Pets of the pandemic: Animals help us cope with COVID-19
Meet the isolation buddies, exercise consultants, security guards and home office managers
From cats to canaries, hedgehogs to horses, dogs to degus; it turns out pets are playing important roles during the COVID-19 pandemic.
"I know my dog has been happy to have her people around, so that's one of the things we're seeing," says Kristen Aarbo, president of the Alberta Veterinary Medical Association and a veterinarian at the Big Rock Animal Clinic in Okotoks, Alta.
But Aarbo also tells Russell Bowers of CBC Radio's Daybreak Alberta the more than 1,700 veterinarians across the province are also seeing other things such as cases of happy or limp tail, where a dog's tail is actually strained from too much wagging.
She is also hearing reports of overuse injuries from too much walking or even depression as animals miss their routine.
"Dogs that were usually going to social activities like doggie daycare or dog parks aren't doing that," Aarbo says.
- Edmonton closes fenced off-leash dog parks amid pandemic
- Pet stores and the pandemic: Where to get food, supplies and treats for your pets
Alberta veterinarians are also changing up the way they care for animals in the wake of the pandemic from offering more video and telemedicine, to curbside pickups.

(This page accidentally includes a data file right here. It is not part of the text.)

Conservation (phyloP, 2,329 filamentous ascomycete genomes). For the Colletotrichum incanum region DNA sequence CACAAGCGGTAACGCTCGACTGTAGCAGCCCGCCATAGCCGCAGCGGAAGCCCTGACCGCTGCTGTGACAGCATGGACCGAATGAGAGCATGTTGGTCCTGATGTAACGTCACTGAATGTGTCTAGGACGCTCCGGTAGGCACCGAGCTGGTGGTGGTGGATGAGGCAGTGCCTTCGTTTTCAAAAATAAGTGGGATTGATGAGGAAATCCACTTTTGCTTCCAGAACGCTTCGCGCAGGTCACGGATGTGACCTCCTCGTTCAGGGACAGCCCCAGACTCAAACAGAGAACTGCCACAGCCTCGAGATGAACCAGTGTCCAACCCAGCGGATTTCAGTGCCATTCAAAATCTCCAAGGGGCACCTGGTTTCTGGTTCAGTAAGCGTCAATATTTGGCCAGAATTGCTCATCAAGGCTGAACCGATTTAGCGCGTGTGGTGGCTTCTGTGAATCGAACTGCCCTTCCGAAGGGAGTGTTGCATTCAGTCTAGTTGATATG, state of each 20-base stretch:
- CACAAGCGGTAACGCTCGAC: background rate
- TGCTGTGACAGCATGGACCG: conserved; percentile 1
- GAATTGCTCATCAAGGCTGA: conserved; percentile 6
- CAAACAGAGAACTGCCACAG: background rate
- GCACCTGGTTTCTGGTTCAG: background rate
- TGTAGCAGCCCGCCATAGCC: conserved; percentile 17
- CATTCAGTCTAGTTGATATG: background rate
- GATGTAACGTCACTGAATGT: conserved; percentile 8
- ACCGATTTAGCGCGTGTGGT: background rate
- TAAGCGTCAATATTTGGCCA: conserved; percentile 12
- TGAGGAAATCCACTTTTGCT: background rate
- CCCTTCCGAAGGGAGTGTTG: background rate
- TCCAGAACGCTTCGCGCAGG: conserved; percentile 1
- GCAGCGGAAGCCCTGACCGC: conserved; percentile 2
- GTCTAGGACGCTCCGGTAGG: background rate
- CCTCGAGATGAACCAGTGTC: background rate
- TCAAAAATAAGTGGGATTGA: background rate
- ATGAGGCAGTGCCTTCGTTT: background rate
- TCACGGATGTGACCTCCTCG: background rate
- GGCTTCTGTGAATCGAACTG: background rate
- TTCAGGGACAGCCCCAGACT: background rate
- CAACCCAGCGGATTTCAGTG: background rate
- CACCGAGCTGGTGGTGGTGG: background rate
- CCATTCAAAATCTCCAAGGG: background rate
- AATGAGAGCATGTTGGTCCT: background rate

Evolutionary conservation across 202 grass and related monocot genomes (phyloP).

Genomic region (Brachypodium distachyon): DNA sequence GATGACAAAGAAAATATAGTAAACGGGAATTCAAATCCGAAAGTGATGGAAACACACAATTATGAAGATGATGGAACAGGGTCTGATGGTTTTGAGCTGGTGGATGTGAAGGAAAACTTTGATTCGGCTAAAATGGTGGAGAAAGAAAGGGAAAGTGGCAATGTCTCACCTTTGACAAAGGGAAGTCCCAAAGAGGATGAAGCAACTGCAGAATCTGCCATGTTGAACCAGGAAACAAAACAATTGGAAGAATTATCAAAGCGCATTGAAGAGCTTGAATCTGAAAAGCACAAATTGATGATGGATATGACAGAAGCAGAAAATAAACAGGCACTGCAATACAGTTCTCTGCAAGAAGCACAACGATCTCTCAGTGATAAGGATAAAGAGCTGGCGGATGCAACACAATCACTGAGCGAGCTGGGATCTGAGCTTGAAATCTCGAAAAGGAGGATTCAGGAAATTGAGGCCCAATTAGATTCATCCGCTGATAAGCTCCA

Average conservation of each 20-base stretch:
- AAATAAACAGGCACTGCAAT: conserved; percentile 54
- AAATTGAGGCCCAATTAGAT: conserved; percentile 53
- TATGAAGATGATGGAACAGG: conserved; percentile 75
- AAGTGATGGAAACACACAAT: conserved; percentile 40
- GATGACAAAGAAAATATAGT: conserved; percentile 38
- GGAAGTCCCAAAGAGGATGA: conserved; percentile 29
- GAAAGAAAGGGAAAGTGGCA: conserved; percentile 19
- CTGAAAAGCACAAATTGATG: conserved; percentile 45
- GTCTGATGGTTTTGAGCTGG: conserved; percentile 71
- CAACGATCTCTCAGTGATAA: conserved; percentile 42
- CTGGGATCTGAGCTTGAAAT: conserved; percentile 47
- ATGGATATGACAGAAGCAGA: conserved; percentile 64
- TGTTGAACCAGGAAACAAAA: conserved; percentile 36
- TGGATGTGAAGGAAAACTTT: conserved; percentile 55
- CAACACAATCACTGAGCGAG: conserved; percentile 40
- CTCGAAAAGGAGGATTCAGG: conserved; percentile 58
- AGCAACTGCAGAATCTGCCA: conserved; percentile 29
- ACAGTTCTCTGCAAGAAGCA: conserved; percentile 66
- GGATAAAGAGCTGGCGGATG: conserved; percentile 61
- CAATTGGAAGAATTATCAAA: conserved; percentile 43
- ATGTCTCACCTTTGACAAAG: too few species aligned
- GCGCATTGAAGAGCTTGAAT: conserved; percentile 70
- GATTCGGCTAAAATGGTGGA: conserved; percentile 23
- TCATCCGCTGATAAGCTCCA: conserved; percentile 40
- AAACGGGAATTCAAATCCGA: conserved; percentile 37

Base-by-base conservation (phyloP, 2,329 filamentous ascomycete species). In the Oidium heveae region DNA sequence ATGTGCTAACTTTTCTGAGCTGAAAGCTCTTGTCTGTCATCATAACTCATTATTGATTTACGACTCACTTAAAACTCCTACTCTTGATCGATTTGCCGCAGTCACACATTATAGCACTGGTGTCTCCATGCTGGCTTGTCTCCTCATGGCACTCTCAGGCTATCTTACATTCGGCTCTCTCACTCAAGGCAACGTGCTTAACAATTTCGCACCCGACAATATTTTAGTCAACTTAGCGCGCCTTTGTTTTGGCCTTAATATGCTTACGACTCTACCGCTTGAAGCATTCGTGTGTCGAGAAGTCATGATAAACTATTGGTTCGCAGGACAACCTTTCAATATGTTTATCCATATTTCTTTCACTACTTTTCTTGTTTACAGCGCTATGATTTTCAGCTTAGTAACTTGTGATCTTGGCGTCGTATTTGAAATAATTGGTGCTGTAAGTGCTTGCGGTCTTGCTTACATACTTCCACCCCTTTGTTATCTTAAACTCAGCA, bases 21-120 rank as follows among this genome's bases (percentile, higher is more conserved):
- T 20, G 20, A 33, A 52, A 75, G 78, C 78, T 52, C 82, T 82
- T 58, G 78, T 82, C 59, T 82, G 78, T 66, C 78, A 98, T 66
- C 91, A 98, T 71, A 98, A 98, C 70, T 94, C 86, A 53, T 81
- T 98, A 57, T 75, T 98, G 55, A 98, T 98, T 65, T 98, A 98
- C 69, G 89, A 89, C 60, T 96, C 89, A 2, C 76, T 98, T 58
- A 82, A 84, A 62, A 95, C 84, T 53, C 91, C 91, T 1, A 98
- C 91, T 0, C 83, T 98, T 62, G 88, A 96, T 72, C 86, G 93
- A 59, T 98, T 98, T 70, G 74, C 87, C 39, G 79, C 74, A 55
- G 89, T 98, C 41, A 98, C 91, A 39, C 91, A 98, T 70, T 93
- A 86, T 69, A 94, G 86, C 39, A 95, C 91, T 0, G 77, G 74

"The government decreed us an essential service and we're trying to adapt to that and make sure we're exposing as few people to each other as possible," Aarbo says.
So far, research showing the improbability of animals spreading the virus to other animals or people "seems very reassuring," she says.
- Pets can't spread COVID-19, veterinarians say
- Does the virus live on my pet's fur? Your COVID-19 questions answered
Whether you're Oilers captain Connor McDavid using his pooch Lenny as a weight to do squats or you're just cuddling with the cat for companionship and comfort, the upsides are well documented.
Lenny is a mood. 😂 <a href="https://twitter.com/hashtag/HockeyAtHome?src=hash&ref_src=twsrc%5Etfw">#HockeyAtHome</a> <br><br>(🎥 Connor McDavid, <a href="https://twitter.com/cmcdavid97?ref_src=twsrc%5Etfw">@cmcdavid97</a>) <a href="https://t.co/o7dbewNIlW">pic.twitter.com/o7dbewNIlW</a>—@NHL
"Pets are incredibly beneficial to mental health," says Peter Silverstone, a professor of psychiatry at the University of Alberta.
"My kids would laugh if they heard me say that because we got a dog a year ago, after me having objected to one for 20 years, but I have become completely enamoured with this pet," Silverstone admits.
The evidence also shows that if you have a pet, stroking it, interacting with it, being involved with it, does help your mental health. Whether you're alone or part of a family," he says.